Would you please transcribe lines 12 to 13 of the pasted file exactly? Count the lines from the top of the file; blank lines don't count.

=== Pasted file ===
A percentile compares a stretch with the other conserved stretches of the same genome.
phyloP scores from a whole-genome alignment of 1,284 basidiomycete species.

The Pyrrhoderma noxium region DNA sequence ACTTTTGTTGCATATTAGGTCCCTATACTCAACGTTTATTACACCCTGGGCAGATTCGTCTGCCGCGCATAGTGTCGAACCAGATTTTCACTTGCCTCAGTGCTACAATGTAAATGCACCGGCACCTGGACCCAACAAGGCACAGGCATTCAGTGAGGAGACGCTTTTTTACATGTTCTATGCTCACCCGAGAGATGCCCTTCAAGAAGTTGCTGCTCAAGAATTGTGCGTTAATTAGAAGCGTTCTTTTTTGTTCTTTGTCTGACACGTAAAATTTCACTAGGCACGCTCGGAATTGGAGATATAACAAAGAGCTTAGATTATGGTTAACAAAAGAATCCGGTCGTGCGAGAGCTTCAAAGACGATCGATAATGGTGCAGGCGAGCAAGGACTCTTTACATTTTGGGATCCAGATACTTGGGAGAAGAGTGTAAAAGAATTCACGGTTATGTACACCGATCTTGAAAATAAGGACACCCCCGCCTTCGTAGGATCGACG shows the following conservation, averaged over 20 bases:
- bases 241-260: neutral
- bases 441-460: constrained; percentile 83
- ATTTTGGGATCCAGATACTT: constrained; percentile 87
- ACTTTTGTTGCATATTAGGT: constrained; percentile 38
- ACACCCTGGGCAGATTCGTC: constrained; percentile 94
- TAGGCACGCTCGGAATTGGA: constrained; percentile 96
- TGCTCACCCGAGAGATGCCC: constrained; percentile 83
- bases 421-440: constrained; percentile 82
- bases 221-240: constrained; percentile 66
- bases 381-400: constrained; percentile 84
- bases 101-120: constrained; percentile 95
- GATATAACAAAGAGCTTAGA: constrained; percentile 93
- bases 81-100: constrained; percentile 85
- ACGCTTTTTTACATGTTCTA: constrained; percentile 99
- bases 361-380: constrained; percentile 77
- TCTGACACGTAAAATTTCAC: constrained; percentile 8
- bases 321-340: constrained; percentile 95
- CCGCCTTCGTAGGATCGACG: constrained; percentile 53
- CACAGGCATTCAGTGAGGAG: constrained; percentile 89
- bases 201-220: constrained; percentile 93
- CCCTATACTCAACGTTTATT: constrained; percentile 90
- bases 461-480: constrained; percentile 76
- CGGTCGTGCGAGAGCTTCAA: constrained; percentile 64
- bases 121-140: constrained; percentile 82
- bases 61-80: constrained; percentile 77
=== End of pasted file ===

- bases 221-240: constrained; percentile 66
- bases 381-400: constrained; percentile 84